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Hello,

1- You ought to seriously consider the problem.
2-You ought to consider the problem seriously.
I would like to know which one has a more common use in written English. Thank you
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Single word adverbs are generally placed in the medial position, often between the subject and the verb. So, usuing this guideline, 1 would be best.
Hello abbie,

Thank you very much, I am sure that you are right as I was right, but now I am quite sure that, there is a sort of international secret pact among the native speakers to push me into all kinds of confusions; last week I gave five miserable pages to this fellow, an Irish friend of mine to correct the possible mistakes, and yesterday, I got them back with 22 linguistic inconsistencies underlined, among them like what I am not allowed to break the unity of the infinitive in formal writing. Do you see any reason for that. Cheers
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Ah- the old split infinitive! How we hate it. "To boldly go ..." Informally, this is becoming more acceptable, but it is guaranteed to get hackles rising in some quarters!

http://www-users.cs.york.ac.uk/~susan/cyc/s/split.htm

This page postulates that the rule derives from the time when grammarians were trying to formulate rules for English grammar, based upon rules for Latin grammar.In Latin (and French) the infinitive is only one word, and therefore cannot be split! So the grammarians decided to subject the Eng. two-word infinitive ('to go') to the same rule.

On the same page you will find Fowler's opinions, whch make a good read!

"The English-speaking world may be divided into (1) those who neither know nor care what a split infinitive is; (2) those who do not know, but care very much; (3) those who know and condemn; (4) those who know and approve; and (5) those who know and distinguish. "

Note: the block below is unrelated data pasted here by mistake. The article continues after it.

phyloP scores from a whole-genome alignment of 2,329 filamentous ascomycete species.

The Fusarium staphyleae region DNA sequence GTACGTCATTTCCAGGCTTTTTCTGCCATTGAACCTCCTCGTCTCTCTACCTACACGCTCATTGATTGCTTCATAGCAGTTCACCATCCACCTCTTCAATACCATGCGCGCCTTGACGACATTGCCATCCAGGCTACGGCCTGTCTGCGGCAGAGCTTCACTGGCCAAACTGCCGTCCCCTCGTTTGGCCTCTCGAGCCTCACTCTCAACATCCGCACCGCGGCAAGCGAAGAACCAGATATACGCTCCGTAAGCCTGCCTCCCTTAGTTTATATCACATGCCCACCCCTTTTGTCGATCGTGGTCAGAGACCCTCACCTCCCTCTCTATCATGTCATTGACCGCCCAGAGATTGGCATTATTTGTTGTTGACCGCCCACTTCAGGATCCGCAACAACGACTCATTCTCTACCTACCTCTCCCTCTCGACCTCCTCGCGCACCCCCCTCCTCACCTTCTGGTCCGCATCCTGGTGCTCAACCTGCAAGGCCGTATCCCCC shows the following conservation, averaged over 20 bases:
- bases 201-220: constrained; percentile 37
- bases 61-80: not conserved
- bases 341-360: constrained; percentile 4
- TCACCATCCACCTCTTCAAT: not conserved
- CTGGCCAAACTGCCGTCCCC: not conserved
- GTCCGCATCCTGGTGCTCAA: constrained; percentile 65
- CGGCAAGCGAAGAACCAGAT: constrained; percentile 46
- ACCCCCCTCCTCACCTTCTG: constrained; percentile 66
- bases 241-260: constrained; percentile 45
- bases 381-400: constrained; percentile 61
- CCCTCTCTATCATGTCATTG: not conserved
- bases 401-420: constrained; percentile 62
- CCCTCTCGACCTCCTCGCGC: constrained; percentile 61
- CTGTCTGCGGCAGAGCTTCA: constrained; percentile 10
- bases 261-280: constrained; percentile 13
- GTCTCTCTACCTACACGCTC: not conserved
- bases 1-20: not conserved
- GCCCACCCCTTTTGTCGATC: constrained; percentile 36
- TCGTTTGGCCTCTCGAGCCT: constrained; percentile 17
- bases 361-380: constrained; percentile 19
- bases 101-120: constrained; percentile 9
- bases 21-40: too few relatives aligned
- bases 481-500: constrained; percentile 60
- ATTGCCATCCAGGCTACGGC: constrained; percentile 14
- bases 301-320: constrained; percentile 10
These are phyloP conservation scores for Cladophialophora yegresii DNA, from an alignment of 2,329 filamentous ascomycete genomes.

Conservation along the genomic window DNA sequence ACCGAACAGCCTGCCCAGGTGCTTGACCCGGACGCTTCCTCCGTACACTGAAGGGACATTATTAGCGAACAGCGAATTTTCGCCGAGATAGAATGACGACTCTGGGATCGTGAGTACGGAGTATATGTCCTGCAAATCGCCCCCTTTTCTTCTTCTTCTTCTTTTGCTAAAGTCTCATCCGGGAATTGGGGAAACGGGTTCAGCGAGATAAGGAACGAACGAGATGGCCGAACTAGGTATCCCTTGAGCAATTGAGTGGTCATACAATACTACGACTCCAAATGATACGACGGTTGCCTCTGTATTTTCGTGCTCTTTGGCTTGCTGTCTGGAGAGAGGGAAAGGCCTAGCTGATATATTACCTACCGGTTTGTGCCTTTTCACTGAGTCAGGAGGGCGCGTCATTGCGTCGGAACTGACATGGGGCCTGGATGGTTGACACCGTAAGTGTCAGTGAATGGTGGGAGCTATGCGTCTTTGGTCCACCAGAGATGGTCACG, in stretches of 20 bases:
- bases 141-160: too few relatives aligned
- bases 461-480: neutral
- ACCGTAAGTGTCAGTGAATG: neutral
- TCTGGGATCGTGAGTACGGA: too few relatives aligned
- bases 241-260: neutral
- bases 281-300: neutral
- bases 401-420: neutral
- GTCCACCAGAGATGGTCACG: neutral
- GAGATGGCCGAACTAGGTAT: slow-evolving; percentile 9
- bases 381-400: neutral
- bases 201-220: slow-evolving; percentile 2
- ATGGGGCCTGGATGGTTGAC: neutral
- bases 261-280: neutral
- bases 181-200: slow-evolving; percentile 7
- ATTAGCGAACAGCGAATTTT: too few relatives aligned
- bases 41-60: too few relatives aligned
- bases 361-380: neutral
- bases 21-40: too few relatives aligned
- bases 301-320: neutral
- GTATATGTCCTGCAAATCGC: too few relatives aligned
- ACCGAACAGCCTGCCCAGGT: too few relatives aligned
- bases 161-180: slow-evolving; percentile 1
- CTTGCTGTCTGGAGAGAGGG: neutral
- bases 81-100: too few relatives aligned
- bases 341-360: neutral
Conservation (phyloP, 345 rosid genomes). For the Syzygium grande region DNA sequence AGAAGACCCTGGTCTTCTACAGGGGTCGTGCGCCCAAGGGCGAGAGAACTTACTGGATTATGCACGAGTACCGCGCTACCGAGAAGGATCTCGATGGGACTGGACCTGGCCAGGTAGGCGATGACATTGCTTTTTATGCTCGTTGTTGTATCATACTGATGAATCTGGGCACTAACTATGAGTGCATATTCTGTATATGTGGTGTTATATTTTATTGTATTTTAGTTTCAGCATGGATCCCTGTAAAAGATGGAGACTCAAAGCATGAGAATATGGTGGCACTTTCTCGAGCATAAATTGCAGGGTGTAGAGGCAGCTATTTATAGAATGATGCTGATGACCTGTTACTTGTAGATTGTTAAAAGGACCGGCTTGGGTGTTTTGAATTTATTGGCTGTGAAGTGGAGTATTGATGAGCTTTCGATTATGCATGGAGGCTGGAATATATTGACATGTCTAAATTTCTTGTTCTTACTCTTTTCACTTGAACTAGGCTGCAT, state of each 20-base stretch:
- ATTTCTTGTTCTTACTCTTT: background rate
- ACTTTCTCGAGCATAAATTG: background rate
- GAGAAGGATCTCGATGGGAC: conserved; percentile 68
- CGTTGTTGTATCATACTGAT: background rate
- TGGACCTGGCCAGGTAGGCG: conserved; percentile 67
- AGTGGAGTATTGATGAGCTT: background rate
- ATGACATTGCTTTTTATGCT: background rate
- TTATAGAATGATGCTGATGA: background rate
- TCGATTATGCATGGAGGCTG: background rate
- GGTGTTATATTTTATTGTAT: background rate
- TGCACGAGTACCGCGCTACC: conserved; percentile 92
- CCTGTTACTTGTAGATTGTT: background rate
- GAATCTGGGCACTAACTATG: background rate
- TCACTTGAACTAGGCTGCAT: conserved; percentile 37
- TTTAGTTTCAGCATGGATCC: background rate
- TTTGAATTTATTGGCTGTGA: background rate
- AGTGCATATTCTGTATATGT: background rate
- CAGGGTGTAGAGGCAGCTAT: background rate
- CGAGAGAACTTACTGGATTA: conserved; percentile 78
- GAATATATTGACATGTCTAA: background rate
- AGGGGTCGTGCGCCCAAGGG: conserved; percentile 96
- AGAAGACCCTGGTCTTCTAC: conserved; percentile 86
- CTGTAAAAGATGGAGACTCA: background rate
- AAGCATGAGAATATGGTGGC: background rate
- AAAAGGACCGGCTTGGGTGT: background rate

Re: Pact - yes - it is secret, so my lips are sealed! How else could Br. E speakers show their superiority, other than by shouting very loudly in their own language to non-English speakers!
Hello abbie,

Thanks again, I'll get to that site right now, hop I can get some arguments to make him shut his mouth, you are great. Cheers
I think you'll find plenty in Fowler!
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I find the second the most neutral and least likely to generate controversy.
I'm not sure that the objection with the first would be the split infinitive, because one alternative for avoiding the split infinitive is to say "You ought seriously to consider the problem" which, to my ear, is downright peculiar, and I wouldn't advise it. So in order of acceptability, most acceptable first, I would say:

1. You ought to consider the problem seriously.
2. You ought to seriously consider the problem.
3. You ought seriously to consider the problem.
4. You ought to consider seriously the problem. (Splitting the verb from its complement is even more awkward than the structures with other placements of the adverb.)

CJ
Hello CalifJim,

So, it is better to give it up to the advise of that big mouth, I was dreaming of the day, when I could magisterially snare him, well it's not today. Thank You Calif
If it's any consolation to you, it's really quite possible to lose the battle and still win the war! Your chance is yet to come! Emotion: smile
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